Don’t leave important decisions to the end of the day when your brain is tired

Our single focus on performance, productivity, and results is harming us. Even though we may not feel fatigued, a day of hard cognitive work can hamper creativity and insight, and can even lead to making decisions that may be easier but that can thwart our goals. When you make a decision that is easy but not ideal, it will negatively affect your business and the organization you work for in ways you had not intended.

Here's a study from the Paris Brain Institute that looked at how 6 hrs of demanding cognitive tasks affected subsequent decision-making.

After 6 hours of difficult cognitive work, our decision-making suffers.

Methodology and Results

The participants performed either hard cognitive tasks (24 participants) or easy cognitive tasks (16 participants). These tasks alternated with economic choice tasks. The economic choice tasks offered either a small short-term reward for low effort or a large, longer-term reward requiring high effort. And they performed these tasks for 6.25 hours which simulated a work day. 

Although the participants in the easy condition performed better on the cognitive tasks (greater accuracy and faster reaction time), both groups reported similar levels of subjective fatigue. The participants in the hard condition did not feel more fatigued than the participants in the easy condition.

However, as the day wore on, the participants in the hard condition showed a preference for the smaller short-term reward that required less effort than the larger, longer-term reward requiring high effort.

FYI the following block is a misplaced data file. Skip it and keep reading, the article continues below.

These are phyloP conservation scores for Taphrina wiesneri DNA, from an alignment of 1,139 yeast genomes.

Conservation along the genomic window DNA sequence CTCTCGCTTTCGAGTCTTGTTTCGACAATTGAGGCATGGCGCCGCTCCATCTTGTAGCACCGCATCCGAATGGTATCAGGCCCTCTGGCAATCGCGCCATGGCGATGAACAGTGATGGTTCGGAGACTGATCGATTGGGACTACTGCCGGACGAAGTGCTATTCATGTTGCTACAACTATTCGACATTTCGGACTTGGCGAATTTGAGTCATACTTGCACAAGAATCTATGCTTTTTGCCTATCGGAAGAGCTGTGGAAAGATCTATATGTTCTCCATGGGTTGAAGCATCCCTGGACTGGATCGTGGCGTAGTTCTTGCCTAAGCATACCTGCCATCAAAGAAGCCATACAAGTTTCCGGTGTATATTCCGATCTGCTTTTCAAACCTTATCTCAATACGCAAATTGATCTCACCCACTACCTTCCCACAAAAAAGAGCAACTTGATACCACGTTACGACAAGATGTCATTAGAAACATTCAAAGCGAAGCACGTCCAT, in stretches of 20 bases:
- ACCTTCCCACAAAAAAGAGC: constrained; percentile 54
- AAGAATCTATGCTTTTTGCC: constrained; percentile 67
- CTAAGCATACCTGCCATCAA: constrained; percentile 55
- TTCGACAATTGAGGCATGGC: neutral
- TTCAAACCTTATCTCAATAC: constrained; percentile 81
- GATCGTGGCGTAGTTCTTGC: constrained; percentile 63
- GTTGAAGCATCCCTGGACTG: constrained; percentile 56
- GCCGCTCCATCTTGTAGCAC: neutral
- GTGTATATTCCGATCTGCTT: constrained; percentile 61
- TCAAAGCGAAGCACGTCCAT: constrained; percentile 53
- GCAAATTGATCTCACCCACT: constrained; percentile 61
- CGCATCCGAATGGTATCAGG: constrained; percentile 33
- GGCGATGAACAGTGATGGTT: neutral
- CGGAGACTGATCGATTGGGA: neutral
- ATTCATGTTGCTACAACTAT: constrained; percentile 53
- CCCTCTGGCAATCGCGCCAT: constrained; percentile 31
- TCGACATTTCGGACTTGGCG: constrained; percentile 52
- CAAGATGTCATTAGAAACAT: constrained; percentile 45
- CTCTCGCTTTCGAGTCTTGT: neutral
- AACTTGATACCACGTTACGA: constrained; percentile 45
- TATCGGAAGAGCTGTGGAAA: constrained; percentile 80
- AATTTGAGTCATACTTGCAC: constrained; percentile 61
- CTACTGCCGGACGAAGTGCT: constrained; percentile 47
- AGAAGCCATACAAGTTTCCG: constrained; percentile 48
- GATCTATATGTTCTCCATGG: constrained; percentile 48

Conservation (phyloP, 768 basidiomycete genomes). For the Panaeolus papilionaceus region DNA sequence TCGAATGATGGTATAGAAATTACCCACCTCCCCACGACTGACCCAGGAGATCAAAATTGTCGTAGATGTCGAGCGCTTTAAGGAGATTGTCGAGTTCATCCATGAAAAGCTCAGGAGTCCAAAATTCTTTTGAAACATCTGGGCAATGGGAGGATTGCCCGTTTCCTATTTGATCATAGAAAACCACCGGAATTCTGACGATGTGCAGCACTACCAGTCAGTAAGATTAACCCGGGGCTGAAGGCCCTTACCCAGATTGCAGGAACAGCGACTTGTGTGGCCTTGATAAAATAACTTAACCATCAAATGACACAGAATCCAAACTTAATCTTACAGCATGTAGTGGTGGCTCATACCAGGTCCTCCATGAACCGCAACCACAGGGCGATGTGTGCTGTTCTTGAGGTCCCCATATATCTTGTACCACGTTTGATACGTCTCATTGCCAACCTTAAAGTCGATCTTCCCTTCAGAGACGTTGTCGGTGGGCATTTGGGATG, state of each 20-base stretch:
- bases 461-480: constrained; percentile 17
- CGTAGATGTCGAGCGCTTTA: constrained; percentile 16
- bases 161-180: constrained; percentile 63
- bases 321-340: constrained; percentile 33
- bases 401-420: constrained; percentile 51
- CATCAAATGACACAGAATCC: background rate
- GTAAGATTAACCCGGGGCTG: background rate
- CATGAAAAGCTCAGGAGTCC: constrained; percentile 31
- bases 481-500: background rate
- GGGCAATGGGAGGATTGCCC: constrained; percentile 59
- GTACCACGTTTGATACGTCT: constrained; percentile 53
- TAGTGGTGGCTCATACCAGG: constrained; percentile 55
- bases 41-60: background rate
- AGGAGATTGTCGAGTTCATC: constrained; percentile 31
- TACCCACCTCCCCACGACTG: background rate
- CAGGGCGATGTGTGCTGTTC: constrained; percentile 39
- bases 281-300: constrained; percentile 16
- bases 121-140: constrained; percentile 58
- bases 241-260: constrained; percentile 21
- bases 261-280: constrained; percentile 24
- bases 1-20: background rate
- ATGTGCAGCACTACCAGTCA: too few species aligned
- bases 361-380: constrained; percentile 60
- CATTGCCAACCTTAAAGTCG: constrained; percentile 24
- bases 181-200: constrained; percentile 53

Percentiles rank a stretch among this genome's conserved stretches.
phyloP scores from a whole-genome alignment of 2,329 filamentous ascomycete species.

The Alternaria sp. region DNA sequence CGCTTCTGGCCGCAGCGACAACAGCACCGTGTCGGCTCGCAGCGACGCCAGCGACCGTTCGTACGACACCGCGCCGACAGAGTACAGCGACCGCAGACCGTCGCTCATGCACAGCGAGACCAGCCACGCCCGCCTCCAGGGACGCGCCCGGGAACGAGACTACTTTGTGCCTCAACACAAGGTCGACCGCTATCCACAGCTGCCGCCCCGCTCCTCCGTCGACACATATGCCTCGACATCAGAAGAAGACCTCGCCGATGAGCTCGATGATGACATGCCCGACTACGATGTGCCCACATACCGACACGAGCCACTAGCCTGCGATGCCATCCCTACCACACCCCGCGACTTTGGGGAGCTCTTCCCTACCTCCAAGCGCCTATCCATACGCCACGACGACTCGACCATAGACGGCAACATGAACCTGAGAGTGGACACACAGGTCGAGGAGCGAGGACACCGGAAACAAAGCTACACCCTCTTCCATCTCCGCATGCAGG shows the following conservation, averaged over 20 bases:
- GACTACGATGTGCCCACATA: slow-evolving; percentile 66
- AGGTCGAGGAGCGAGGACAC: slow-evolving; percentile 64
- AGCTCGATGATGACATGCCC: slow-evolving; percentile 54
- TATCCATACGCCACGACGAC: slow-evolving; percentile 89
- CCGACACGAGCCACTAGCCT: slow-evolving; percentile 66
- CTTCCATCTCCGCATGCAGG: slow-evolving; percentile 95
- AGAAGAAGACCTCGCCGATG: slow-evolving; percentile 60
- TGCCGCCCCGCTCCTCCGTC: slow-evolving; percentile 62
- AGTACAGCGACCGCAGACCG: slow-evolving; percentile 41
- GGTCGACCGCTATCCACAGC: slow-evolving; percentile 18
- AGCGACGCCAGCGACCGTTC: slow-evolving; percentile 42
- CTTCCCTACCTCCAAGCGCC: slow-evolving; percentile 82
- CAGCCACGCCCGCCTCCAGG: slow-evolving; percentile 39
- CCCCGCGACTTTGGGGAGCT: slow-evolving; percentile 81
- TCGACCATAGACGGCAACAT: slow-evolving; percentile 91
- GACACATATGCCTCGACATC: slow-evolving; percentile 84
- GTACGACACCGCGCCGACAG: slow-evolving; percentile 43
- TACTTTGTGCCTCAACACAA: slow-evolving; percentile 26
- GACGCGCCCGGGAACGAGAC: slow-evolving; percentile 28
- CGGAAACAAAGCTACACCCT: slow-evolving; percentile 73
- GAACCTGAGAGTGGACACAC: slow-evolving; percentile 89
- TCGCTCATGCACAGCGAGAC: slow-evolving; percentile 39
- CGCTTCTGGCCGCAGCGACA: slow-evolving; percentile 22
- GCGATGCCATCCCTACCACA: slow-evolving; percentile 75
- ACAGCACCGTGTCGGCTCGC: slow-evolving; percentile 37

The researchers found that, "at the end of the day, high-demand cognitive work resulted in higher glutamate concentration and glutamate/glutamine diffusion in a cognitive control brain region (lateral prefrontal cortex [lPFC]), relative to low-demand cognitive work." "The group performing hard cognitive tasks ended the experiment with more glutamate in the lateral prefrontal cortex (lPFC) than the control group." The participants in the easy condition showed a decrease in glutamate throughout the day.


"Daylong cognitive work leads to glutamate accumulation in the lateral prefrontal cortex, which reduces control over decisions and thereby favors effortless behaviors with immediate gratifications."

Even though we may not feel fatigued after a hard day, we are more likely to choose the easier decision. And this can be counter to our goals.

Glutamate is the major excitatory neurotransmitter in the brain. "Since the majority of the brain relies on glutamate as the main neurotransmitter for communication between neural cells, it is essential that glutamate is reabsorbed and disposed of to prevent blockage."

Rest and sleep can clear the concentration of extracellular glutamate. Glutamate may be one of the potentially toxic substances that are cleared during sleep

Exercise "has the potential to increase the use of glutamate in the brain and may help reduce the toxicity caused by glutamate build-up."


Herbst, E.A.F. and Holloway, G.P. Exercise increases mitochondrial glutamate oxidation in the mouse cerebral cortex. Applied Physiology, Nutrition, and Metabolism, 41(7): 799-801. 

Wiehler, A., Branzoli, F., Adanyeguh, I., Mochel, F., & Pessiglione, M. (2022). A neuro-metabolic account of why daylong cognitive work alters the control of economic decisions. Current Biology, 32(16), 3564-3575.e5.

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